Before I proceed any further into the strait, it may be proper to give the reader some idea of the face of the country, as the eastern and western parts are very different from each other, not only in their aspect, but also in natural productions, as well as in the appearance and character of the natives.

I have not the least doubt that the Cordilleras, or chain of the Andes, once extended in an unbroken range to Cape Horn, and perhaps still farther south; and that earthquakes, eruptions of volcanoes, or some other convulsion of nature, have broken the chain, and thus separated Terra del Fuego from the continent; at the same time shattering the former into several smaller pieces of irregular shape. I am led to this opinion by the exact correspondence which exists in the aspect of the country on both sides the strait.

At the eastern entrance, the land is low on both sides. The island formed by St. Sebastian's channel, on the left or south side of the passage, is a wide rolling prairie — an extensive field of low land. The land on the right or north side is of a similar character, and continues through the whole extent of Patagonia; which is, comparatively a long strip of meadow, stretching itself at the base of the Andes, and fringing the margin of the sea.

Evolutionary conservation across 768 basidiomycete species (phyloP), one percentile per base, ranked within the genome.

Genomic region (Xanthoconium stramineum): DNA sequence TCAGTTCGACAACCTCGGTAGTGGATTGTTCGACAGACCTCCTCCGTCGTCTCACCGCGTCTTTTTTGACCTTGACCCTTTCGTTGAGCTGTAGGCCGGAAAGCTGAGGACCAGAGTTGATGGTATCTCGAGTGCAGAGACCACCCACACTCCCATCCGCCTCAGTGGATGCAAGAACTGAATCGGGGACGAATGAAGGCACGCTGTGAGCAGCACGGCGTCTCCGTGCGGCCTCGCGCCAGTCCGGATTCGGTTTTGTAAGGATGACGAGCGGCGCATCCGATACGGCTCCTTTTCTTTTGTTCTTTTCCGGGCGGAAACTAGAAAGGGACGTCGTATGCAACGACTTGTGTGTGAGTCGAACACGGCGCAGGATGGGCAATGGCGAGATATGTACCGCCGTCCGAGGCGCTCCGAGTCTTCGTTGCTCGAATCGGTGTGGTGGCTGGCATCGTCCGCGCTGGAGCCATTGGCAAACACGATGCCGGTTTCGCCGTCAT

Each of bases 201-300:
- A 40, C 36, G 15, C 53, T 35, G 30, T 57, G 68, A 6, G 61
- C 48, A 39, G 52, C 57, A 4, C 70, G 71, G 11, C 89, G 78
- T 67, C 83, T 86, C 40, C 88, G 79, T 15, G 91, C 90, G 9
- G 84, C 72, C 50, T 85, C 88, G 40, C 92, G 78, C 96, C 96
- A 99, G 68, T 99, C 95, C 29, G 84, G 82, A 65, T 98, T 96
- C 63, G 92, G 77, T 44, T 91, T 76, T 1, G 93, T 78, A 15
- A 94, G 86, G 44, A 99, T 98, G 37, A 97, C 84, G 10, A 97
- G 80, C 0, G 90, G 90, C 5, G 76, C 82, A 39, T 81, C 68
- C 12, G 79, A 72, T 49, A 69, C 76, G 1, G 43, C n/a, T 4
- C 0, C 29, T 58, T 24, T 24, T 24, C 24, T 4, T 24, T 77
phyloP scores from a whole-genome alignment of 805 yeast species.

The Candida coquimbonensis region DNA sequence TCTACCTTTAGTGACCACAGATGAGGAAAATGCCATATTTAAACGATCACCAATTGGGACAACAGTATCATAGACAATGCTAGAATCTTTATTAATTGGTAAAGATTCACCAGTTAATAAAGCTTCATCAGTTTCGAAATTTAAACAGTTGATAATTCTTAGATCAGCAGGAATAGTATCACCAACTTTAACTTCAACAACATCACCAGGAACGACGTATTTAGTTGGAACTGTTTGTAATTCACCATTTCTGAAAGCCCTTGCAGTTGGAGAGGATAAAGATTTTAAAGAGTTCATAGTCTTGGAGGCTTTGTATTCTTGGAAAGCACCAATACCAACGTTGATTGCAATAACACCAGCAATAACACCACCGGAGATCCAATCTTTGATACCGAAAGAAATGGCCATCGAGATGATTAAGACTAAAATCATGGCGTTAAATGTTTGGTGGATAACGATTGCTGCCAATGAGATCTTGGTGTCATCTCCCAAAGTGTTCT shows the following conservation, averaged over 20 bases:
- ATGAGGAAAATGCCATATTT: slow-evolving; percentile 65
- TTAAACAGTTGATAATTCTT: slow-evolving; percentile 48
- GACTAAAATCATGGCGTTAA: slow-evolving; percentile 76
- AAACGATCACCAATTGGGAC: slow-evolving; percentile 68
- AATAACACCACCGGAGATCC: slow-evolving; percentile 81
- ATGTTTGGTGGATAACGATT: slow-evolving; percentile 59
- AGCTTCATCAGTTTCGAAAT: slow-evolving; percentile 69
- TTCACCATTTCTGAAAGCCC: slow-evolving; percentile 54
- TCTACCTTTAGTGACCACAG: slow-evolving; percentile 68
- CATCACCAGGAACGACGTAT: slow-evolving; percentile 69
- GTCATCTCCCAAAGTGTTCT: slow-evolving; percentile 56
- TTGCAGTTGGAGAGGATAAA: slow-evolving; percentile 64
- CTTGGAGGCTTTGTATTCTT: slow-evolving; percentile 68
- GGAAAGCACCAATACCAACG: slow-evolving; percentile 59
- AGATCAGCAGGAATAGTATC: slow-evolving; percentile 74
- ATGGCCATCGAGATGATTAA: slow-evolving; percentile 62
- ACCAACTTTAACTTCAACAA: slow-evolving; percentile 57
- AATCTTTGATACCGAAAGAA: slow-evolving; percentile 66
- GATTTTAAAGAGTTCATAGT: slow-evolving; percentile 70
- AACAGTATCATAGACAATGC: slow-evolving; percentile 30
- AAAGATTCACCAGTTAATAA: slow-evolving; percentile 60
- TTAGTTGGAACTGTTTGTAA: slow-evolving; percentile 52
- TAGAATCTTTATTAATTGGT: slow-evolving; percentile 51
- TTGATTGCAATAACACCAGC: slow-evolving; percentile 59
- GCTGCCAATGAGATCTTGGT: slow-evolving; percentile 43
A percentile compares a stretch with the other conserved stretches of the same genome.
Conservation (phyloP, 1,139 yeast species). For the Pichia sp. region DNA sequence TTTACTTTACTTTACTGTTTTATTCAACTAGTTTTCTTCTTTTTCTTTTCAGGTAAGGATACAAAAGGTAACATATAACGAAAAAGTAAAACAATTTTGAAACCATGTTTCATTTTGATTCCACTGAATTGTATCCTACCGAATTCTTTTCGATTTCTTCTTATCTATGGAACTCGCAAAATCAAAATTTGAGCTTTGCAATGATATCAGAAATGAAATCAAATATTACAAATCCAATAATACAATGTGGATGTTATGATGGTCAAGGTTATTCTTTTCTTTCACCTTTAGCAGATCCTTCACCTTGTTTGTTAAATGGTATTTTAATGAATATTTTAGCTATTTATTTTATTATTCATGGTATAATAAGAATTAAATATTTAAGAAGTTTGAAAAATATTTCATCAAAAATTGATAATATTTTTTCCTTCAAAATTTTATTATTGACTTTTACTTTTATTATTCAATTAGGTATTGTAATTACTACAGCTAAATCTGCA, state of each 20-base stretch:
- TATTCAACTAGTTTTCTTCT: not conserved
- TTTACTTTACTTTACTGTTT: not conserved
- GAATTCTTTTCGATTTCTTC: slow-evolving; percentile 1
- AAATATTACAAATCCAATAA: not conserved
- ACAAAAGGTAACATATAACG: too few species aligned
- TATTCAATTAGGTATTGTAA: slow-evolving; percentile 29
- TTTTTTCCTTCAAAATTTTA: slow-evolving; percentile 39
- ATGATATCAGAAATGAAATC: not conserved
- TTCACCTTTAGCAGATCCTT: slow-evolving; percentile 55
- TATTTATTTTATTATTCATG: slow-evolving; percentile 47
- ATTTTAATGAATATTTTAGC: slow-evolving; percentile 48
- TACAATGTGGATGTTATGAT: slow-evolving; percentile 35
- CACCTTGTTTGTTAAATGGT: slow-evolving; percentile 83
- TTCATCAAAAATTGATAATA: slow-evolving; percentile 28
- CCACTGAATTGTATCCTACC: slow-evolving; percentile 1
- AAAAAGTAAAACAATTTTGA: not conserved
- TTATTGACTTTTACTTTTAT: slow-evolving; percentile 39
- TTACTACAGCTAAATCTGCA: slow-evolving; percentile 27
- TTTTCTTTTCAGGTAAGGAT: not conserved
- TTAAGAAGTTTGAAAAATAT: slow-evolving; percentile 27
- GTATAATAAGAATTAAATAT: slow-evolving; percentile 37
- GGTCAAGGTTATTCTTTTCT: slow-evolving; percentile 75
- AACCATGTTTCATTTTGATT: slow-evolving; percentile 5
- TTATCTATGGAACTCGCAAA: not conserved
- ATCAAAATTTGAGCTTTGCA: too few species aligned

Thus from Cape Negro, where we were now lying at anchor, to the Atlantic, the land is low, undulating, and destitute of trees; while westward to the Pacific, it wears a very different aspect. Here the country begins to rise in broken ridges, which finally become rugged mountains; being evidently but smaller links of the vast Andean chain; of which Cape Froward appears to be the point of fracture, reduced by attrition to an ordinary elevation. The sides of these mountains are covered with ancient forests, while the verdant bottom lands abound with shrubbery, grass, and plants of various descriptions.

Source: "Narrative of Four Voyages", Capt. Benjamin Morrell Jr., New York, 1832
Transcribed: April 2007